RE: "North Portland Rising" [News, Aug 26], regarding one renter's efforts to save a 115-year-old house in his neighborhood from demolition for new market-rate apartments.
DEAR MERCURY—The big, bad developer dismissed [Judge] Finklea's concerns because "he's a renter with no money, no resources." Finklea objects to the project because "people who move in and are living in apartments like that, they're not invested in the community." The real issue isn't dozing old homes in favor of apartments. The issue is when the only new units built cater to a wealthy minority. We lowly apartment-dwellers pay taxes, support local businesses, volunteer, and work in the communities where we live. That's what I call "investment."
DEAR MERCURY—I read with interest the article by Shelby R. King on the house that is being torn down because it's not restorable. Take a look at 5555 NE 18th in the Vernon neighborhood. We've worked a year on this house to restore it. It sold immediately. It's a 100-year-old home that had been owned by a hoarder for 15 years and was a terrible mess. I agree that some homes cannot be saved. But so many of these old Portland homes are restorable, and should be restored.
IT'S THE POPULATION, DUMMY
RE: "Getting Baked" [Feature, Aug 12], regarding the impact of cannabis legalization on climate change.
DEAR MERCURY—I read your "pot smokers are hurting the environment" issue and I laughed SO hard. That was the first time I realized I am more intelligent than writers from a newspaper. The main problem is overpopulation.
RE: "It Belongs in a Museum!" [Feature, Aug 26], Jenna Lechner's illustrated guide to Portland's lesser-known museums.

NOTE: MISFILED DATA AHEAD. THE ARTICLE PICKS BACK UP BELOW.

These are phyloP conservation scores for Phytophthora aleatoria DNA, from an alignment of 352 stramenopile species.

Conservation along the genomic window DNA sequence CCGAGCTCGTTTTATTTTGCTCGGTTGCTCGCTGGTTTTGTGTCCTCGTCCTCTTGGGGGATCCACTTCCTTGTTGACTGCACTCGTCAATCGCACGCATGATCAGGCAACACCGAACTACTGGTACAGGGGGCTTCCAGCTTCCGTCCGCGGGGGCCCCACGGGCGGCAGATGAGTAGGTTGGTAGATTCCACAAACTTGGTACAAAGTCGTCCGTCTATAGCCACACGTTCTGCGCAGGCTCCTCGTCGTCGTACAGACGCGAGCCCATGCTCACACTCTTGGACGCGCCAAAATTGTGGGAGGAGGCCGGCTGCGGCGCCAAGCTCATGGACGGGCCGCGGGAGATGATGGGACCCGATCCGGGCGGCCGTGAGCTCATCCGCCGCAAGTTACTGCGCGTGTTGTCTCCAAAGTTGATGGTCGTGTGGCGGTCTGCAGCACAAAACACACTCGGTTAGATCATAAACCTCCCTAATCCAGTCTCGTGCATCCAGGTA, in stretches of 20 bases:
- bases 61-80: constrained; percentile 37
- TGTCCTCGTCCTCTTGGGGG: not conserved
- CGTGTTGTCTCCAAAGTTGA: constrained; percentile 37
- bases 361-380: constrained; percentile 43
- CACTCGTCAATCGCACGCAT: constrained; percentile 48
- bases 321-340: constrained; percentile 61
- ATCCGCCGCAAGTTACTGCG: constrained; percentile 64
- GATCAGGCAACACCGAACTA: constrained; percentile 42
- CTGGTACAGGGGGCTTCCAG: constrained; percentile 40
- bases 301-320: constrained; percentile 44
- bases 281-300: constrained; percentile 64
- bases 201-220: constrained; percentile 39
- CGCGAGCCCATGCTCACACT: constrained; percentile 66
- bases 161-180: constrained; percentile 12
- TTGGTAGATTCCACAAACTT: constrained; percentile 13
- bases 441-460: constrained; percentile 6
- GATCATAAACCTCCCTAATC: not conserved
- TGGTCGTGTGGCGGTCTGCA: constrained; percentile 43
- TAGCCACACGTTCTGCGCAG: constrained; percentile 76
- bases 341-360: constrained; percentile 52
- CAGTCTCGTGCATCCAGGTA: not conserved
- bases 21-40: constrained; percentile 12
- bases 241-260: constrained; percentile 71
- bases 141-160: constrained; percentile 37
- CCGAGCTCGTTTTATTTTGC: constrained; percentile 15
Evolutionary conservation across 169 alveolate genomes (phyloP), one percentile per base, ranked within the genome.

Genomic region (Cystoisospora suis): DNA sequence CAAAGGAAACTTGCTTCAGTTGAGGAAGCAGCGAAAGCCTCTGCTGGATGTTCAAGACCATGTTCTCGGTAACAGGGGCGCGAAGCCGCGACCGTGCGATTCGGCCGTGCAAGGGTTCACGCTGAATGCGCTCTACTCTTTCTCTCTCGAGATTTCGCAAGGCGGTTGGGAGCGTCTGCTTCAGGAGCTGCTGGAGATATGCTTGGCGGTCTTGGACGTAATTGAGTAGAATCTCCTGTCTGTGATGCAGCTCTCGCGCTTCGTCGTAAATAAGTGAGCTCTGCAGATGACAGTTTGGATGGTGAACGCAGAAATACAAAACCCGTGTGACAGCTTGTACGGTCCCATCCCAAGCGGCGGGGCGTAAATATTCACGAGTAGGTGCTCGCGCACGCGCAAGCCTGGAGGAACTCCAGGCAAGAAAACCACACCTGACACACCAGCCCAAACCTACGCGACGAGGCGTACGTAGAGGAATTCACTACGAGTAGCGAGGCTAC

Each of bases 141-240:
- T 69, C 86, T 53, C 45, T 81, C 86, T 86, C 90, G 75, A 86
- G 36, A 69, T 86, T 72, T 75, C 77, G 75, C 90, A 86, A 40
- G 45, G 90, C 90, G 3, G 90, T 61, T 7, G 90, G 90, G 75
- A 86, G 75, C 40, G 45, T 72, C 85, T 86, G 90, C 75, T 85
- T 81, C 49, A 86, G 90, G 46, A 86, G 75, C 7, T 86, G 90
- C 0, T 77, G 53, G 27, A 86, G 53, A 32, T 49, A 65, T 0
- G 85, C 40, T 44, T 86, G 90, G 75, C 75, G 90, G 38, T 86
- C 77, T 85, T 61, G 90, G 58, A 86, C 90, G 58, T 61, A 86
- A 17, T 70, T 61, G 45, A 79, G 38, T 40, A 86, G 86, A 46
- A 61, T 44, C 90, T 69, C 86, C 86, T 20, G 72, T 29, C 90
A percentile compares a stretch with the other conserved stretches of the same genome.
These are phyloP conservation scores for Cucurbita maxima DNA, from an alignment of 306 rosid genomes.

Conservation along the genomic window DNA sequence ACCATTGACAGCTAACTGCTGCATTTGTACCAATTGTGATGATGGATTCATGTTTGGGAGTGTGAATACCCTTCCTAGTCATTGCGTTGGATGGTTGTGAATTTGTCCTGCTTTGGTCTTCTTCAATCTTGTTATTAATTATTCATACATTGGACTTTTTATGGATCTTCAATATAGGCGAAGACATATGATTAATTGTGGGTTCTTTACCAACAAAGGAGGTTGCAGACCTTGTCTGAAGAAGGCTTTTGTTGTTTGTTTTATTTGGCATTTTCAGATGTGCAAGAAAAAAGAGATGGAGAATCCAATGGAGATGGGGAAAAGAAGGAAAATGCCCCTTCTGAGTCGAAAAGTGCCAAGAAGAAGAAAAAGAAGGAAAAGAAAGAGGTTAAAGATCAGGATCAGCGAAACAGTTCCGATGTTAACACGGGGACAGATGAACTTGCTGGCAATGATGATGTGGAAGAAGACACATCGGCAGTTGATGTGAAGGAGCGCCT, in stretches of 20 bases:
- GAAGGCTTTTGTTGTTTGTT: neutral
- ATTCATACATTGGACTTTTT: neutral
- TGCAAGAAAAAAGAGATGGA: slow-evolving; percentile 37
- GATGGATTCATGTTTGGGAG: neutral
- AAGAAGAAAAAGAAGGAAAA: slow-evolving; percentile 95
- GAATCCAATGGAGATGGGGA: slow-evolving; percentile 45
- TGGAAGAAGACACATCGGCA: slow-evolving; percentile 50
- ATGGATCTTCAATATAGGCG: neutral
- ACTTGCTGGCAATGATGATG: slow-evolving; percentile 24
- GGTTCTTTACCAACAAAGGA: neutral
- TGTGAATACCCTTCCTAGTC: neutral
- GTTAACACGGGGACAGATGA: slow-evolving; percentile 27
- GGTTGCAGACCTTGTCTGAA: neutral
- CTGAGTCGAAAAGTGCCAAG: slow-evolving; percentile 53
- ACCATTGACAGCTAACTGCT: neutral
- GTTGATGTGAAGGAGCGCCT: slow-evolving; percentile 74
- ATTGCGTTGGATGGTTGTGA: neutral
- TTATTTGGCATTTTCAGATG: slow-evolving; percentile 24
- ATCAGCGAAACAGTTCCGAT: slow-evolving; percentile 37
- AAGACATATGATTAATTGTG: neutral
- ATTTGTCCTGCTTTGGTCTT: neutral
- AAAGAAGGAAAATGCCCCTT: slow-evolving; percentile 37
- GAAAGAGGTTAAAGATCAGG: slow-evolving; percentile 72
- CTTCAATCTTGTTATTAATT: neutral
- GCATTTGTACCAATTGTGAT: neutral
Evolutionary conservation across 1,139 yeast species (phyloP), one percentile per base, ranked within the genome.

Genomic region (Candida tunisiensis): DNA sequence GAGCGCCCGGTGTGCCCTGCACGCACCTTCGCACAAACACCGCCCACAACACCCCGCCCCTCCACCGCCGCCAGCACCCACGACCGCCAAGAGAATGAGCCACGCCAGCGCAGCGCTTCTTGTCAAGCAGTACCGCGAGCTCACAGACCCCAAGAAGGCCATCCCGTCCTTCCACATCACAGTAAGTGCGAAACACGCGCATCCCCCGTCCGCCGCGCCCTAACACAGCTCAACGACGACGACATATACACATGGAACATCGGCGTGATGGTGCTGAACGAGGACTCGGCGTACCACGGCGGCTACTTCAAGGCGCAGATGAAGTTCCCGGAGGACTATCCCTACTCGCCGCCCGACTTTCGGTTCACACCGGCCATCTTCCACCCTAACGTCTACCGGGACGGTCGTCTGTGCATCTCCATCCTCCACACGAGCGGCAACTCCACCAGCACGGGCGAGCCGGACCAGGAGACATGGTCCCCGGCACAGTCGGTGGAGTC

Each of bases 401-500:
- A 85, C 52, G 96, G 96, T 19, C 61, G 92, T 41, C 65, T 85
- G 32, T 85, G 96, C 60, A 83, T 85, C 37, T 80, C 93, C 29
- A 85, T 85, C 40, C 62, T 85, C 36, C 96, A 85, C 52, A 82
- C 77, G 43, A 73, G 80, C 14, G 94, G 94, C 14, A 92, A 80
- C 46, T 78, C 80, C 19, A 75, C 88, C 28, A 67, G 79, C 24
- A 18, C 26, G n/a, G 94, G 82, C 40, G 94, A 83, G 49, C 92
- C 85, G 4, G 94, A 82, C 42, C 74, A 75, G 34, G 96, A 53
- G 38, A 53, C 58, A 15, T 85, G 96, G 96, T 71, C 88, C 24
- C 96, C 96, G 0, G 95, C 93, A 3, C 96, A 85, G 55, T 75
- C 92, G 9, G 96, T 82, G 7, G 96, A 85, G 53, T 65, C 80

DEAR MERCURY—Rivaling the OHSU collection of deformed teeth, Kaiser Sunnyside (Clackamas) has an array of hundreds of objects that Dr. Charles Emerick removed from patients' ears, noses, and throats. Included are plastic toys, beans, pills, coins, bits of hardware, and (my favorite) a bass guitar pick.
DEAR PORTLAND MERCURY—I perked up seeing an article on some of the "under-the-radar" museums in town. I am the Museum Lady of Portland, and I'm always a fan of any publicity for our local hidden treasures. In fact, I sent the Portland Mercury offices a copy of my 2015 updated museum guide for review at the beginning of summer. That guidebook was not illustrated, but my previous one was, and it's uncanny how much the style of illustration is exactly the style of my 2010 illustrated guidebook, Hidden Portland: Museums & Collections (out of print, available in the library). Museums are muses and should inspire, and I hope everyone checks out all of the ones listed and also the ones I have listed at hiddenportland.com. Also this Friday, September 4, check out Museum/Museum at 211 SE Madison, 6-9 pm. The Bathtub Art Museum (the museum I curate) and the Zymoglyphic Museum (new to town) will be open for First Friday!
PETS! PETS! PETS!
RE: "Magic Friends: The Mercury's Annual Pet Issue!" [Feature, Aug 19], featuring reader-submitted pet photos (among other things).
DEAR MERCURY—I must thank you for putting my twins (Indie and Puss Puss) in with the rest of the pets in your Pet Issue. I have informed my manager at work that I will no longer need my job, as I will now become a full-time manager for my kit-uns. We will be doing poster paw stamping, PAWtographs, and meowing to many agents regarding several starring roles in some upcoming movies. We have a special meet and greet with Tardar Sauce, AKA Grumpy Cat, next week to really get the feel of what we are in for! If it weren't for you, my Mercury friends, our life would be the same as it was four days ago. We are stars!
WE'LL ALWAYS be able to say we knew you before you got your start, Indie and Puss Puss! Good luck in all your endeavors. Meanwhile your human, Lizg, gets two tickets to the Laurelhurst Theater (where we will someday see you on the big screen) for this week's Mercury letter of the week!